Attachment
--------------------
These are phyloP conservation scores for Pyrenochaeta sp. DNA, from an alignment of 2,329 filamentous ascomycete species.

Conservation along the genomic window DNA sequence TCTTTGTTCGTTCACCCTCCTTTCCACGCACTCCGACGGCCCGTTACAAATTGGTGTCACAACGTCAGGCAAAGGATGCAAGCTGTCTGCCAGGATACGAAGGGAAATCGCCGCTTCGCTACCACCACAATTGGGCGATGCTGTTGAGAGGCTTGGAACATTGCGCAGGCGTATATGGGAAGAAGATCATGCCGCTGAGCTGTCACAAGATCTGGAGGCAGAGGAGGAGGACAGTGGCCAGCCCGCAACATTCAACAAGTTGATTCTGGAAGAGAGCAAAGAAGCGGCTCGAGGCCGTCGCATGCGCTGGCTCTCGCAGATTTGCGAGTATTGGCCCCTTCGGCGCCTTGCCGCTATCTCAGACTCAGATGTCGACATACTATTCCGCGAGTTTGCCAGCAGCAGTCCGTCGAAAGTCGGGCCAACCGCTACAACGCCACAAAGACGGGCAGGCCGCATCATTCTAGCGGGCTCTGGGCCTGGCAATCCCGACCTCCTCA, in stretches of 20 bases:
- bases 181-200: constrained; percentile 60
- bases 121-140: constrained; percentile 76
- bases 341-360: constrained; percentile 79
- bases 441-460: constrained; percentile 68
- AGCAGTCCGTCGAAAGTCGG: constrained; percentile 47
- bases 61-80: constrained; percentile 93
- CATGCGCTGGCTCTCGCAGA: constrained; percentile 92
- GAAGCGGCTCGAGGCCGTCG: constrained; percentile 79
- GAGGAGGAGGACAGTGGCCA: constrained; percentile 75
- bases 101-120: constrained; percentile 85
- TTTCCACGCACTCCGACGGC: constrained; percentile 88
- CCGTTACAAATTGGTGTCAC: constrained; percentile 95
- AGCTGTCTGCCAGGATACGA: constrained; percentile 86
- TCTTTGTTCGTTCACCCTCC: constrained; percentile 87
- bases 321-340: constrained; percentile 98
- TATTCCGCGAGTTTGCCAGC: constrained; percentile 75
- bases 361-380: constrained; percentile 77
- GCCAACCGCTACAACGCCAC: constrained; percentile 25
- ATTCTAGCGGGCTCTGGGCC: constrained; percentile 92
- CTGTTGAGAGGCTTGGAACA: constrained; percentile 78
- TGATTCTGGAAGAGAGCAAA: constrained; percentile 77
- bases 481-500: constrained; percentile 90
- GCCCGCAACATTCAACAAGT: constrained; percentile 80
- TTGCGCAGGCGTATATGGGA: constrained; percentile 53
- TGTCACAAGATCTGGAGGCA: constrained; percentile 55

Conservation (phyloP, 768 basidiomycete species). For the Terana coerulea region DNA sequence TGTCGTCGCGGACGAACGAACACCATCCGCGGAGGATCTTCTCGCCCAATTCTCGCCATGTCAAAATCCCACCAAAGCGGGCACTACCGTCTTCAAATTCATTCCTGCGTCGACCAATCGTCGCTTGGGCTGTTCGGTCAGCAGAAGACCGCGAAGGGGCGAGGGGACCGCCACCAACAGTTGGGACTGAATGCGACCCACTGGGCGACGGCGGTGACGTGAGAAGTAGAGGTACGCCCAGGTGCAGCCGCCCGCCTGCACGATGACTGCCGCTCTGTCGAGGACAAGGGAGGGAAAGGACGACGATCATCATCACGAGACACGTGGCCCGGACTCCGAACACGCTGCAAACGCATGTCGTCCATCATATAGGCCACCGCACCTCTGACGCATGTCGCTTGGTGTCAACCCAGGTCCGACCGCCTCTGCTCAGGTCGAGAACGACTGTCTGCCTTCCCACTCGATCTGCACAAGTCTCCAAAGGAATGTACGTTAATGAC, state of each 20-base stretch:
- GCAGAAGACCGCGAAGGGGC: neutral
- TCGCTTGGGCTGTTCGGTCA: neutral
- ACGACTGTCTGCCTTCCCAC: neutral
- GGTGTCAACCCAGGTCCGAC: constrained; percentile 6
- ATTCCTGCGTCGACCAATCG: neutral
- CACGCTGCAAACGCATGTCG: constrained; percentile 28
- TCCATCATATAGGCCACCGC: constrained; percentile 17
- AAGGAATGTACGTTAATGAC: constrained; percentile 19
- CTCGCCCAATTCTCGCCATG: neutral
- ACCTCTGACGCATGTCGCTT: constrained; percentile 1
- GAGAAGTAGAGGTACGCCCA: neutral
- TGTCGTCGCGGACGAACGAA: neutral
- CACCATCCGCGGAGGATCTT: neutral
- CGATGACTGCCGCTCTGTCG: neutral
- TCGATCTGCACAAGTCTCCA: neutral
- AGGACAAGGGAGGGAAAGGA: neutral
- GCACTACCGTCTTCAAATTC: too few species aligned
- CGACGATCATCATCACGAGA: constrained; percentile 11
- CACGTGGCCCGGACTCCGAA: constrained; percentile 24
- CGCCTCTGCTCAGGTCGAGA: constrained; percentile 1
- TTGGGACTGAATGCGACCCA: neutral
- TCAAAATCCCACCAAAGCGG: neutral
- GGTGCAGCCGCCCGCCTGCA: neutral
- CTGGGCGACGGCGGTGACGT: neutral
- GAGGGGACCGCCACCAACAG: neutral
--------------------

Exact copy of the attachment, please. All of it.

These are phyloP conservation scores for Pyrenochaeta sp. DNA, from an alignment of 2,329 filamentous ascomycete species.

Conservation along the genomic window DNA sequence TCTTTGTTCGTTCACCCTCCTTTCCACGCACTCCGACGGCCCGTTACAAATTGGTGTCACAACGTCAGGCAAAGGATGCAAGCTGTCTGCCAGGATACGAAGGGAAATCGCCGCTTCGCTACCACCACAATTGGGCGATGCTGTTGAGAGGCTTGGAACATTGCGCAGGCGTATATGGGAAGAAGATCATGCCGCTGAGCTGTCACAAGATCTGGAGGCAGAGGAGGAGGACAGTGGCCAGCCCGCAACATTCAACAAGTTGATTCTGGAAGAGAGCAAAGAAGCGGCTCGAGGCCGTCGCATGCGCTGGCTCTCGCAGATTTGCGAGTATTGGCCCCTTCGGCGCCTTGCCGCTATCTCAGACTCAGATGTCGACATACTATTCCGCGAGTTTGCCAGCAGCAGTCCGTCGAAAGTCGGGCCAACCGCTACAACGCCACAAAGACGGGCAGGCCGCATCATTCTAGCGGGCTCTGGGCCTGGCAATCCCGACCTCCTCA, in stretches of 20 bases:
- bases 181-200: constrained; percentile 60
- bases 121-140: constrained; percentile 76
- bases 341-360: constrained; percentile 79
- bases 441-460: constrained; percentile 68
- AGCAGTCCGTCGAAAGTCGG: constrained; percentile 47
- bases 61-80: constrained; percentile 93
- CATGCGCTGGCTCTCGCAGA: constrained; percentile 92
- GAAGCGGCTCGAGGCCGTCG: constrained; percentile 79
- GAGGAGGAGGACAGTGGCCA: constrained; percentile 75
- bases 101-120: constrained; percentile 85
- TTTCCACGCACTCCGACGGC: constrained; percentile 88
- CCGTTACAAATTGGTGTCAC: constrained; percentile 95
- AGCTGTCTGCCAGGATACGA: constrained; percentile 86
- TCTTTGTTCGTTCACCCTCC: constrained; percentile 87
- bases 321-340: constrained; percentile 98
- TATTCCGCGAGTTTGCCAGC: constrained; percentile 75
- bases 361-380: constrained; percentile 77
- GCCAACCGCTACAACGCCAC: constrained; percentile 25
- ATTCTAGCGGGCTCTGGGCC: constrained; percentile 92
- CTGTTGAGAGGCTTGGAACA: constrained; percentile 78
- TGATTCTGGAAGAGAGCAAA: constrained; percentile 77
- bases 481-500: constrained; percentile 90
- GCCCGCAACATTCAACAAGT: constrained; percentile 80
- TTGCGCAGGCGTATATGGGA: constrained; percentile 53
- TGTCACAAGATCTGGAGGCA: constrained; percentile 55

Conservation (phyloP, 768 basidiomycete species). For the Terana coerulea region DNA sequence TGTCGTCGCGGACGAACGAACACCATCCGCGGAGGATCTTCTCGCCCAATTCTCGCCATGTCAAAATCCCACCAAAGCGGGCACTACCGTCTTCAAATTCATTCCTGCGTCGACCAATCGTCGCTTGGGCTGTTCGGTCAGCAGAAGACCGCGAAGGGGCGAGGGGACCGCCACCAACAGTTGGGACTGAATGCGACCCACTGGGCGACGGCGGTGACGTGAGAAGTAGAGGTACGCCCAGGTGCAGCCGCCCGCCTGCACGATGACTGCCGCTCTGTCGAGGACAAGGGAGGGAAAGGACGACGATCATCATCACGAGACACGTGGCCCGGACTCCGAACACGCTGCAAACGCATGTCGTCCATCATATAGGCCACCGCACCTCTGACGCATGTCGCTTGGTGTCAACCCAGGTCCGACCGCCTCTGCTCAGGTCGAGAACGACTGTCTGCCTTCCCACTCGATCTGCACAAGTCTCCAAAGGAATGTACGTTAATGAC, state of each 20-base stretch:
- GCAGAAGACCGCGAAGGGGC: neutral
- TCGCTTGGGCTGTTCGGTCA: neutral
- ACGACTGTCTGCCTTCCCAC: neutral
- GGTGTCAACCCAGGTCCGAC: constrained; percentile 6
- ATTCCTGCGTCGACCAATCG: neutral
- CACGCTGCAAACGCATGTCG: constrained; percentile 28
- TCCATCATATAGGCCACCGC: constrained; percentile 17
- AAGGAATGTACGTTAATGAC: constrained; percentile 19
- CTCGCCCAATTCTCGCCATG: neutral
- ACCTCTGACGCATGTCGCTT: constrained; percentile 1
- GAGAAGTAGAGGTACGCCCA: neutral
- TGTCGTCGCGGACGAACGAA: neutral
- CACCATCCGCGGAGGATCTT: neutral
- CGATGACTGCCGCTCTGTCG: neutral
- TCGATCTGCACAAGTCTCCA: neutral
- AGGACAAGGGAGGGAAAGGA: neutral
- GCACTACCGTCTTCAAATTC: too few species aligned
- CGACGATCATCATCACGAGA: constrained; percentile 11
- CACGTGGCCCGGACTCCGAA: constrained; percentile 24
- CGCCTCTGCTCAGGTCGAGA: constrained; percentile 1
- TTGGGACTGAATGCGACCCA: neutral
- TCAAAATCCCACCAAAGCGG: neutral
- GGTGCAGCCGCCCGCCTGCA: neutral
- CTGGGCGACGGCGGTGACGT: neutral
- GAGGGGACCGCCACCAACAG: neutral